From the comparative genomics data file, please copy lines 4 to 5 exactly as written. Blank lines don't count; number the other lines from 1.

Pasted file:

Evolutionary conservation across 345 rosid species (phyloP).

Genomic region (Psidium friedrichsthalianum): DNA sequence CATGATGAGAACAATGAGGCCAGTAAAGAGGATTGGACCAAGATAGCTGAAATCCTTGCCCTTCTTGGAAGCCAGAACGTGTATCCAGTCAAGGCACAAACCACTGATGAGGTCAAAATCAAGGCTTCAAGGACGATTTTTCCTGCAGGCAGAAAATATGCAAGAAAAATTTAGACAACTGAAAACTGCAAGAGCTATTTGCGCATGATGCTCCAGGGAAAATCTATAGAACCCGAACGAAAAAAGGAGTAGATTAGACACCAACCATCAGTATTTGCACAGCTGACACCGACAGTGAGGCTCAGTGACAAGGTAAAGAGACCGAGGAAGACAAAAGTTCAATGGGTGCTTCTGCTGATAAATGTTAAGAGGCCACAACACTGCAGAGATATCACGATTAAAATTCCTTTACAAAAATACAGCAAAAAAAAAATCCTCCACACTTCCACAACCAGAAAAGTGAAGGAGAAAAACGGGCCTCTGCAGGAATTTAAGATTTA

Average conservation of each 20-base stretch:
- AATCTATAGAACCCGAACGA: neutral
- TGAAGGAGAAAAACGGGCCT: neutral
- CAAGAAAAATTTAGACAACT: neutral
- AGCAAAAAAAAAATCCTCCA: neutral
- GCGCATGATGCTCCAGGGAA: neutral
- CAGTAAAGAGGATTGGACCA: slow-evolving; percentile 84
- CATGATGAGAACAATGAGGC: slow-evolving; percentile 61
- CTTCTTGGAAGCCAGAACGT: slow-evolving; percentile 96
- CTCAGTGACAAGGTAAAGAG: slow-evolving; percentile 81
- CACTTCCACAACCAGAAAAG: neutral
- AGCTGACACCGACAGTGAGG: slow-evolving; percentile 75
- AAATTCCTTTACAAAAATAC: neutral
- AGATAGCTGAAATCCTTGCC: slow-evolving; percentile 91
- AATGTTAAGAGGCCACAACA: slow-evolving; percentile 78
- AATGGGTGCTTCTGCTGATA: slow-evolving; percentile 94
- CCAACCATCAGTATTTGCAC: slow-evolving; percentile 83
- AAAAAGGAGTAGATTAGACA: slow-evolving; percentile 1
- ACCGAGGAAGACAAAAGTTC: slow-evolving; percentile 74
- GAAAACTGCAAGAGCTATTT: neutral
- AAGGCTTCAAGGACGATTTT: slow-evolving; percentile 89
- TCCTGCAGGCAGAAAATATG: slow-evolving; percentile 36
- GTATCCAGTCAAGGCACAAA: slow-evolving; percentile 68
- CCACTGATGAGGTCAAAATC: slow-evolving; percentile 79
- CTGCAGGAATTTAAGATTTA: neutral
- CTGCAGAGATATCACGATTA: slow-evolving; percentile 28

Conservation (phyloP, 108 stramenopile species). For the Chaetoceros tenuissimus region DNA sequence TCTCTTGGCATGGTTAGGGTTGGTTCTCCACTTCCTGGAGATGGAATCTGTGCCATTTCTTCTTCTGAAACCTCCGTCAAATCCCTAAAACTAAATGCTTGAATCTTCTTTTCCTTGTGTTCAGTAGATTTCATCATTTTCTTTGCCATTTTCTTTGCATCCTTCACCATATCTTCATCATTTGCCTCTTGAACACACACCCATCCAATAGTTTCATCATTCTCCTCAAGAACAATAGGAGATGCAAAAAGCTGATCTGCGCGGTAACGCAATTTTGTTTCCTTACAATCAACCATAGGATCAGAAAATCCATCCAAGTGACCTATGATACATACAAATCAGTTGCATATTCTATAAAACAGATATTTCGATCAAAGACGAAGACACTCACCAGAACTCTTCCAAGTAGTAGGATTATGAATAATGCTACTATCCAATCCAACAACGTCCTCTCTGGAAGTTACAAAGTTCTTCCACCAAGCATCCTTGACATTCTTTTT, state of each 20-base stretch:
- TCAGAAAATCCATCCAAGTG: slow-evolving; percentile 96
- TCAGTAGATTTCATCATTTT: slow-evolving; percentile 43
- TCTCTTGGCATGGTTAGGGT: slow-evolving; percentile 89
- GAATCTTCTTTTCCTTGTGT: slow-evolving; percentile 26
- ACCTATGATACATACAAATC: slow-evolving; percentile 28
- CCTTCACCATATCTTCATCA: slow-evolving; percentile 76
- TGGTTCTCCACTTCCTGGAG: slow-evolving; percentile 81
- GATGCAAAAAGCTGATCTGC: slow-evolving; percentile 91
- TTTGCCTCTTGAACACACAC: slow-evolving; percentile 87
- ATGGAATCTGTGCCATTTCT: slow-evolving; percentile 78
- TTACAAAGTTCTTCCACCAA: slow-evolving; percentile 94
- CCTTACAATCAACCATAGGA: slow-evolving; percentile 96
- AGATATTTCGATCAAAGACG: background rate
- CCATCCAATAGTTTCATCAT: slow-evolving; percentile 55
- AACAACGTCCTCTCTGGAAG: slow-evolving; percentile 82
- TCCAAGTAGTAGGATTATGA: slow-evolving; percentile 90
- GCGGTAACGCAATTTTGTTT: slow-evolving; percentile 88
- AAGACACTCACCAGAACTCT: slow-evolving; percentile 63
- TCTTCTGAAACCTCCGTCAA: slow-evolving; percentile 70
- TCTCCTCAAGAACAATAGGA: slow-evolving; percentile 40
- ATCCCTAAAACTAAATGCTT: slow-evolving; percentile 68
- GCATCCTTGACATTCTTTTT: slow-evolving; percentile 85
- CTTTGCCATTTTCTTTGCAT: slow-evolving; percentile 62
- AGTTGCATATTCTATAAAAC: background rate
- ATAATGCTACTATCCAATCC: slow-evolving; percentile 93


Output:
- AATCTATAGAACCCGAACGA: neutral
- TGAAGGAGAAAAACGGGCCT: neutral